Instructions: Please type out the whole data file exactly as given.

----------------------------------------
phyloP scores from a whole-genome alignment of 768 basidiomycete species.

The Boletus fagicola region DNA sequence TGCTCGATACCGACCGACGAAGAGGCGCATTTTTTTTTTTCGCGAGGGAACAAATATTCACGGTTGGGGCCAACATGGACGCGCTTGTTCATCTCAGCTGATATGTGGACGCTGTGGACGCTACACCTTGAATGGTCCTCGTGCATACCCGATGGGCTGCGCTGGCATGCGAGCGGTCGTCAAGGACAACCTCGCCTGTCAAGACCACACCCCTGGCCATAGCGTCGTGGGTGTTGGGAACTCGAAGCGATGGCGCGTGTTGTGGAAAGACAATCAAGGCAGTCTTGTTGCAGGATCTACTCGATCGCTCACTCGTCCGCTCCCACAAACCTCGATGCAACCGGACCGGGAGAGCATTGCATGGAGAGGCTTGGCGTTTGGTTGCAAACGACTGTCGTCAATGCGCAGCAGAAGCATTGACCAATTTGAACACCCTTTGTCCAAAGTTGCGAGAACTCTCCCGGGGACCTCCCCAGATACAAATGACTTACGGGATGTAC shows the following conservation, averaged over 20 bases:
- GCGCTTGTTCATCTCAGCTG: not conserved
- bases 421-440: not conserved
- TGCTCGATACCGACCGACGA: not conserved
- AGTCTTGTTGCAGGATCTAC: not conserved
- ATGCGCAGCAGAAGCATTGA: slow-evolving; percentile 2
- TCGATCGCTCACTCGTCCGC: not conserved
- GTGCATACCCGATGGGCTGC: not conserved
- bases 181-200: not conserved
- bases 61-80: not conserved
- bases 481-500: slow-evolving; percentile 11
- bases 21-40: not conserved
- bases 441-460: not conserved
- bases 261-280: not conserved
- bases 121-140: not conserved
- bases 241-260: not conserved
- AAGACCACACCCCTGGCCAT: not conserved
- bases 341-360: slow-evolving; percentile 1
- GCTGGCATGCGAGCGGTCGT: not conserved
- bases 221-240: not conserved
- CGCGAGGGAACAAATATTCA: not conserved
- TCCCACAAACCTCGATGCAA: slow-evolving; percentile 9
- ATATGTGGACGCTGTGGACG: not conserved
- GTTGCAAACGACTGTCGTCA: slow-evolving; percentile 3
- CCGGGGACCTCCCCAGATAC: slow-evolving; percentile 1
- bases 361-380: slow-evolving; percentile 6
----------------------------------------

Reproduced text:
phyloP scores from a whole-genome alignment of 768 basidiomycete species.

The Boletus fagicola region DNA sequence TGCTCGATACCGACCGACGAAGAGGCGCATTTTTTTTTTTCGCGAGGGAACAAATATTCACGGTTGGGGCCAACATGGACGCGCTTGTTCATCTCAGCTGATATGTGGACGCTGTGGACGCTACACCTTGAATGGTCCTCGTGCATACCCGATGGGCTGCGCTGGCATGCGAGCGGTCGTCAAGGACAACCTCGCCTGTCAAGACCACACCCCTGGCCATAGCGTCGTGGGTGTTGGGAACTCGAAGCGATGGCGCGTGTTGTGGAAAGACAATCAAGGCAGTCTTGTTGCAGGATCTACTCGATCGCTCACTCGTCCGCTCCCACAAACCTCGATGCAACCGGACCGGGAGAGCATTGCATGGAGAGGCTTGGCGTTTGGTTGCAAACGACTGTCGTCAATGCGCAGCAGAAGCATTGACCAATTTGAACACCCTTTGTCCAAAGTTGCGAGAACTCTCCCGGGGACCTCCCCAGATACAAATGACTTACGGGATGTAC shows the following conservation, averaged over 20 bases:
- GCGCTTGTTCATCTCAGCTG: not conserved
- bases 421-440: not conserved
- TGCTCGATACCGACCGACGA: not conserved
- AGTCTTGTTGCAGGATCTAC: not conserved
- ATGCGCAGCAGAAGCATTGA: slow-evolving; percentile 2
- TCGATCGCTCACTCGTCCGC: not conserved
- GTGCATACCCGATGGGCTGC: not conserved
- bases 181-200: not conserved
- bases 61-80: not conserved
- bases 481-500: slow-evolving; percentile 11
- bases 21-40: not conserved
- bases 441-460: not conserved
- bases 261-280: not conserved
- bases 121-140: not conserved
- bases 241-260: not conserved
- AAGACCACACCCCTGGCCAT: not conserved
- bases 341-360: slow-evolving; percentile 1
- GCTGGCATGCGAGCGGTCGT: not conserved
- bases 221-240: not conserved
- CGCGAGGGAACAAATATTCA: not conserved
- TCCCACAAACCTCGATGCAA: slow-evolving; percentile 9
- ATATGTGGACGCTGTGGACG: not conserved
- GTTGCAAACGACTGTCGTCA: slow-evolving; percentile 3
- CCGGGGACCTCCCCAGATAC: slow-evolving; percentile 1
- bases 361-380: slow-evolving; percentile 6